Father’s Day is celebrated in the United States on the third Sunday in June and was started in the early 1900s in various areas of the US, mostly by children who sought to honor their single fathers and make sure that both Father’s and Mother’s have a special day just for them. While Mother’s Day was officially celebrated first, Father’s Day was not long behind for formal recognition and was soon expanded to acknowledge all of the men serving as father figures for people not their biological children.
Both my Dad and my husband have birthdays close to Father’s Day; in fact, for my husband’s very first Father’s Day in 2013, his birthday was the same day as Father’s Day and our eldest’s baptism. And yet, the struggles I’ve always had with my birthday being so close to Christmas don’t seem to translate as much to the men in our family. Maybe because both Father’s Day and Mother’s Day is still mostly about the kiddos and their celebration of fathers, maybe because they are both much more mature than I am. Maybe it’s because there is pressure on men to be the strong, silent types, to deal with their emotions in private. Whatever it is, Father’s Day is an excellent excuse to roast these important men in my life.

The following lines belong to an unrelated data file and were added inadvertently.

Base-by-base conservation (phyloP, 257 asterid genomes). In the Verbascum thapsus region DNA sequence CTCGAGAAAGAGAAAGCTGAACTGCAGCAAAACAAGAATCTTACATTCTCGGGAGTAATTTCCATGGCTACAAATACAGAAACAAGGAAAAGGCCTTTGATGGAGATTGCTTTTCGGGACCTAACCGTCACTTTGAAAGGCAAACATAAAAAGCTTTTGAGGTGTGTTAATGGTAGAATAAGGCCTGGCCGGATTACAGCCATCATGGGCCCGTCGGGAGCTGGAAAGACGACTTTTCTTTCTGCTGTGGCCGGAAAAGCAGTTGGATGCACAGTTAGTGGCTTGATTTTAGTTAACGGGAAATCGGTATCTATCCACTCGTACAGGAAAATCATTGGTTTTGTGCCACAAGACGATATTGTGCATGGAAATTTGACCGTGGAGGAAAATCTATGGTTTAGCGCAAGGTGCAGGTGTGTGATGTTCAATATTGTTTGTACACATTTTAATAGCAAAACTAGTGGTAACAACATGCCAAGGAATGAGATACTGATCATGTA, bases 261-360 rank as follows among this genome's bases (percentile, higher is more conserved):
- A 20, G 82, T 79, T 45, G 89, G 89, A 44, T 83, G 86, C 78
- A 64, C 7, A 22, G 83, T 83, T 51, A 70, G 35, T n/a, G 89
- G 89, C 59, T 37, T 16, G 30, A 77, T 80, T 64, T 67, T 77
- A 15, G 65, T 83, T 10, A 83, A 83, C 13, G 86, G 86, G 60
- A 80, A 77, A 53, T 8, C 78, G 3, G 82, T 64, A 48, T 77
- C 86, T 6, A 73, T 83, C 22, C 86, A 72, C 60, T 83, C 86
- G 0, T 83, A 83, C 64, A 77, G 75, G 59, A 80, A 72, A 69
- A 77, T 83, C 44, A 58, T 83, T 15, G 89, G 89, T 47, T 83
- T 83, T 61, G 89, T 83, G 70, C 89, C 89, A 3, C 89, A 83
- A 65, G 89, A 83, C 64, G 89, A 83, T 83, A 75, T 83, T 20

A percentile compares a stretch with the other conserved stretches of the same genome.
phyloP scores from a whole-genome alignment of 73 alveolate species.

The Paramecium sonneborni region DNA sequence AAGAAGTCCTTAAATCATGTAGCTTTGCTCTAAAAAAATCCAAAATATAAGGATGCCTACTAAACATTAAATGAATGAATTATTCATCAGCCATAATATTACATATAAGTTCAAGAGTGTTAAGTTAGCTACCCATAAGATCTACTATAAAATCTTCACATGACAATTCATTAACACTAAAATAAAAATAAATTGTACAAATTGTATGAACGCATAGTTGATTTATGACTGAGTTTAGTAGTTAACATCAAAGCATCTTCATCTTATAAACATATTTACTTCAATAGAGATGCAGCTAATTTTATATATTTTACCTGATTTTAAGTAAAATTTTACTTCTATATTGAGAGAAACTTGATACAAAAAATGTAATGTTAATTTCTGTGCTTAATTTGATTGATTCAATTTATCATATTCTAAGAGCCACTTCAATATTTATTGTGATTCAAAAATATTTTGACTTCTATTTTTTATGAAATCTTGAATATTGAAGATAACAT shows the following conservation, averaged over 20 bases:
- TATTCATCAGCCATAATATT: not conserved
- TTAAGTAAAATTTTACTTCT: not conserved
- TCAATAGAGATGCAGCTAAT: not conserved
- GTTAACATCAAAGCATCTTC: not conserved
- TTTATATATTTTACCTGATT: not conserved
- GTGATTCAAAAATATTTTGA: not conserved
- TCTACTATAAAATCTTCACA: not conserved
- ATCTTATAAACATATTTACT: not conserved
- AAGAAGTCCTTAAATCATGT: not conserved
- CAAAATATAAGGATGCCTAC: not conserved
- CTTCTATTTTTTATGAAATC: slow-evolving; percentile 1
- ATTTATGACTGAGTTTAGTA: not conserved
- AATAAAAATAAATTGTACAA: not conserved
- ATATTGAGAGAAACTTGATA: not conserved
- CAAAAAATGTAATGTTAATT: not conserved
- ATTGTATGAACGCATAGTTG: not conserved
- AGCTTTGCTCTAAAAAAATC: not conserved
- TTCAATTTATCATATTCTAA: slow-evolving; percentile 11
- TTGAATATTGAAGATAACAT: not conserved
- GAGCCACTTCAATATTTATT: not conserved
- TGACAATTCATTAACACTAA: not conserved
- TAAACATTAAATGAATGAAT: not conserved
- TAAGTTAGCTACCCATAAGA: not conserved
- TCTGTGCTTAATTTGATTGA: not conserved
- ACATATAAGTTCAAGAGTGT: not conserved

First, my Dad, Thomas Richard Schroeder, JR., LMHC:
My Dad has always occupied a larger than life role in my life. I am the eldest in our family and my name means “A Father’s Source of Joy.” While my dad and I have clashed over virtually everything in life at one point or another, our relationship has largely been marked with respect, loyalty, and a huge dash of honesty. Our personalities are similar in many ways yet vastly different in others. Some of the most fun I’ve ever had with my dad was when we were trained to do collaborative divorces together and we worked with families together. Our approaches were different, but complimentary. Dad doesn’t get as much acknowledgment in our family for what he brings, which is a whole lot of foundational strength, commitment, loyalty, and love. He has taken what he was given and made our lives better than what he had and he’s done it without being asked for as long as he’s been a husband and a father. Despite whatever is going on in each of our lives, we all know that Dad will answer the phone to brainstorm and discuss potential solutions and then make them happen when he can.
When I was diagnosed with Stage IV Metastatic Breast Cancer, my dad was the first one to suggest that we consider moving to Miami to live with him and my mother. In 2017, I’d been living away from home for nearly twenty-five (25) years and moving home with a husband, two children, a cat, and decades of accumulated belongings is a much bigger deal than other times in my life. And yet, despite the upheaval and changes and obliteration of their retirement plans, my parents made room for us, literally and figuratively. And more than that, my parents have taken on my causes as their own. Dad and I moderate a support group for patients with Stage IV metastatic breast cancer every other Monday and he’s recently donated his 65th birthday to raise funds for a local non-profit, the 305PinkPack. If you are interested in joining his efforts, you can donate here.